Those of you who missed class Friday and/or Monday missed a couple of complete class periods of discussion about how to approach the final essay. I’ve included the basics below, but you need to be sure to read chapter four of your Writing about Film text closely to gain a better understanding of the many possible critical approaches you might apply to your selected film.
Due Wednesday, December 4
2500 words (about 7.5 pages)
Research required, including MLA works cited and in-text citations
For this essay, you will select a single film and apply a critical approach to analyze it. While you will focus on one primary approach, other approaches may overlap – for instance, if you examine Blade Runner in the context of its place in the scifi or cyberpunk genre, you will likely want to do some formal analysis that explains how films of the genre work as well as some historical analysis of where the genre was at the time the film was made and, possibly, where it has gone since.
Chapter seven of Writing about Film will be an invaluable resource in finding the best available research materials to back up your arguments.
As ever, email me if you have any questions.
I’m posting the Essay 2 description here for you so you won’t need to run back to the syllabus for elucidation.
For your second essay, you will conduct a study of the formal qualities and critical issue associated with a particular film genre. Your study should elucidate the genre you are studying, explain the formal qualities that identify a film as part of the genre, and discuss two films which exemplify the genre. Your films must come from two different national cinema traditions. (Note: classic and contemporary “Hollywood” films count as American cinema.). You must use both primary sources and secondary critiques in this essay.
As I have mentioned in class, there are a number of ways you can approach this essay. Remember, though, that, first and foremost, it is a study of a genre, so – as I noted Friday – you will likely spend about 2/3 of the essay discussing the genre. What are its themes? Is it responding to particular social issues? What techniques do films in this genre typically use? About 1/3 of your essay will likely be devoted to using the two films you have selected to illustrating the points you have made about the genre.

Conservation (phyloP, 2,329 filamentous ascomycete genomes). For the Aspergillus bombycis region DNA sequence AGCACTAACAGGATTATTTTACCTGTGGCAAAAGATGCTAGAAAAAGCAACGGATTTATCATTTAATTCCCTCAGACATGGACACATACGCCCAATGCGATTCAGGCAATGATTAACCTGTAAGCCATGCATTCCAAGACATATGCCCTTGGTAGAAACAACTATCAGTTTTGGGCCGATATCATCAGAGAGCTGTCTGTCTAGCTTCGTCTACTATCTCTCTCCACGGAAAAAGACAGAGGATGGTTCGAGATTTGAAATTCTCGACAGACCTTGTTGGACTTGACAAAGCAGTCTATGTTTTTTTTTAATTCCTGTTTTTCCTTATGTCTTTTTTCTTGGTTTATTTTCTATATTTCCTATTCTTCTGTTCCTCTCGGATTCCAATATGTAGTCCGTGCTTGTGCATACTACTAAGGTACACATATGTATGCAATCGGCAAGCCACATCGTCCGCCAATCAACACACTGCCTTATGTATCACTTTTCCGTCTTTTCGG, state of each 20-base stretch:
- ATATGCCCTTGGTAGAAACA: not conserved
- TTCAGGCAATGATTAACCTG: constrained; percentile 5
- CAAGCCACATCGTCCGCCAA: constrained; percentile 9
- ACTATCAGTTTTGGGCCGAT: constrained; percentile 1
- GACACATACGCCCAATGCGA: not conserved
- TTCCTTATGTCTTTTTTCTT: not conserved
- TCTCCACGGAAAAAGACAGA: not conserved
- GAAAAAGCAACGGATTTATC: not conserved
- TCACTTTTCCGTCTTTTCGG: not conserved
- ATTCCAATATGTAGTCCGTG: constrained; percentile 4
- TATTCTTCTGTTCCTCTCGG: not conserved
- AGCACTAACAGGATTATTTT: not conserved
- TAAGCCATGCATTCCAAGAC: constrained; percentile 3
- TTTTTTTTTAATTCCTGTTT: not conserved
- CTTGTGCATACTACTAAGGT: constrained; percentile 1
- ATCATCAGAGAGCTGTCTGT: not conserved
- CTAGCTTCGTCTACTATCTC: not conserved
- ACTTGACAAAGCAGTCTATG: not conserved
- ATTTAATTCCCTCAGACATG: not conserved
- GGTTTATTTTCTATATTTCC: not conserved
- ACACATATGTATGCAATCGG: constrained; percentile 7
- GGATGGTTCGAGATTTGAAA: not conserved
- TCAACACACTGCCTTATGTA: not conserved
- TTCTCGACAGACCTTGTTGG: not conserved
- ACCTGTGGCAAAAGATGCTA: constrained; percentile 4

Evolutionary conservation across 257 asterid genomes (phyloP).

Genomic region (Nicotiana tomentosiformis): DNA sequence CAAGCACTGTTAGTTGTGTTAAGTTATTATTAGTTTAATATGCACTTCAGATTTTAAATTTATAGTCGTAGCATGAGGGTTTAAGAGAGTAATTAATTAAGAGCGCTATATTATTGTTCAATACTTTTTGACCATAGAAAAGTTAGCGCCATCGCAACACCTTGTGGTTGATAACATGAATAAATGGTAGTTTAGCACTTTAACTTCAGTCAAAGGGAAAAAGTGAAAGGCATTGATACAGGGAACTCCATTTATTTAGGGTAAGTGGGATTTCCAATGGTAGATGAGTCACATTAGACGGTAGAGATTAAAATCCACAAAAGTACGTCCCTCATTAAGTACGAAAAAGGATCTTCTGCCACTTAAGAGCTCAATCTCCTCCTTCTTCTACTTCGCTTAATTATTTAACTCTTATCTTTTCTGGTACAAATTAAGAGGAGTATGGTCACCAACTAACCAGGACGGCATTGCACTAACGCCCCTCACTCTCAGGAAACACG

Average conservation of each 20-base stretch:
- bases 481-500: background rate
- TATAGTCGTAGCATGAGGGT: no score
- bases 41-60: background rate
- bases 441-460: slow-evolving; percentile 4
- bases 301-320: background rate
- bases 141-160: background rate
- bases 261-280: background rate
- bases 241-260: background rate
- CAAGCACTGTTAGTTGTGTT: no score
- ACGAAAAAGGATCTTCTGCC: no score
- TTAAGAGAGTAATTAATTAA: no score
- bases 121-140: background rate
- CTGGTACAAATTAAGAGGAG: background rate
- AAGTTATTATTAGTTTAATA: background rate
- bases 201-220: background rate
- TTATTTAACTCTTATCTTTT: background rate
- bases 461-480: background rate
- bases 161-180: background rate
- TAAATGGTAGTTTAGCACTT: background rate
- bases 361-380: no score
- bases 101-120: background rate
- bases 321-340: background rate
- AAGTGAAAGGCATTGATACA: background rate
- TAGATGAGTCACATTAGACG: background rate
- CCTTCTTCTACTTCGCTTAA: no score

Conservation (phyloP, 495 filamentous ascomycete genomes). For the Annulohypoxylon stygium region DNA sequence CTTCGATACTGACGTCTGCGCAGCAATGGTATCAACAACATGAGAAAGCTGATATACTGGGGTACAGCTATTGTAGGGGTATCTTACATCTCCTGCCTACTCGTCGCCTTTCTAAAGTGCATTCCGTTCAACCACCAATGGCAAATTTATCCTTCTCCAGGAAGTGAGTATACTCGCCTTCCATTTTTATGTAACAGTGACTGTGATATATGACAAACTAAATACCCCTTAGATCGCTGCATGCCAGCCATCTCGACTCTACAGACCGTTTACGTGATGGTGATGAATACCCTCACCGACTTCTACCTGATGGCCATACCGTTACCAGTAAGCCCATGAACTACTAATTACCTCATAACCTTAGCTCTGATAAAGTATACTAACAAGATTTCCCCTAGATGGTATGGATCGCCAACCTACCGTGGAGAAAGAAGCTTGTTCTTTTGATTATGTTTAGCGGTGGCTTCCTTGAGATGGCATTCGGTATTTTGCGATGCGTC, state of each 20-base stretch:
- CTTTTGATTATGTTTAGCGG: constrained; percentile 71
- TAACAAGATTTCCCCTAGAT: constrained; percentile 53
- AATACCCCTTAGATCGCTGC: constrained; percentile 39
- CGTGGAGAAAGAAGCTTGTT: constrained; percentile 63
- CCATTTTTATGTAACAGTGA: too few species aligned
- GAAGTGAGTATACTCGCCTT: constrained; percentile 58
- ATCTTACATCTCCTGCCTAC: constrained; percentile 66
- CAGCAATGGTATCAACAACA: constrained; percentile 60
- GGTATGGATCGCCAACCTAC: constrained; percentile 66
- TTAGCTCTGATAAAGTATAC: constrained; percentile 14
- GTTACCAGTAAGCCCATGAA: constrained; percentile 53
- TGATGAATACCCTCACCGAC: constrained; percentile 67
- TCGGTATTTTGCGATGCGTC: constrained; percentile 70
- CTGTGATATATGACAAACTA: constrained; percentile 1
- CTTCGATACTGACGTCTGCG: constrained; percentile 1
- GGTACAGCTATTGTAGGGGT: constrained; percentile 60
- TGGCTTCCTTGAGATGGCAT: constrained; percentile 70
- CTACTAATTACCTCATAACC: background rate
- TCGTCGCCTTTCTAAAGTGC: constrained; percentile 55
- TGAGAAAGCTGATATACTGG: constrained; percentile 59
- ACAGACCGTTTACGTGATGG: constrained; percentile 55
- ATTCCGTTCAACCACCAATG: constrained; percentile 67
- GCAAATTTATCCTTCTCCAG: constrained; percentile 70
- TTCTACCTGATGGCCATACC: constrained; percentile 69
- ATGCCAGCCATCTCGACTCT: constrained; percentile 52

You have a lot of freedom here in terms of structure and approach, so don’t feel hemmed in by this description (one of the reasons I have left this more open-ended than the last). By all means, though, if you are worried about your approach, drop me an email and we can discuss it.
Essay 1 – Critical Analysis:
Due: October 21
Length: 1500 words
Analyze and interpret a scene or sequence from a film made before 1950, using the formal concepts (editing, cinematography, mise-en-scène, sound, etc.) discussed in class, as well as the readings assigned. How does the scene work, and why is it important to the film as a whole?
The goal in this essay is to use what you find in the details of the scene to make a greater statement about the meaning of the film.
You must choose a film that was not shown in class, but so long as the film was made before 1950, your selection is not otherwise limited. I expect you to use selections from Film Art and Film Theory and Criticism (particularly those you have read for class) to back up your claims. You must also include a works cited page with an entry for each essay/text you use as well as appropriate in-text citations.
A half-letter grade of extra credit will be added for papers focusing primarily on a film from before 1930.
If you’re not sure where to look for pre-1950s films, here are some links to get you started:
Time Magazine’s 100 Best Films (about 1/3 are pre-1950)
Most Popular Feature Films Released 1940-1949
Most Popular Feature Films Released 1930-1939
Most Popular Feature Films Released 1920-1929
Most Popular Feature Films Released 1910-1919
If your memory of MLA format is hazy, come to my office hours or try this site:
Purdue Online Writing Lab: MLA Formatting and Style Guide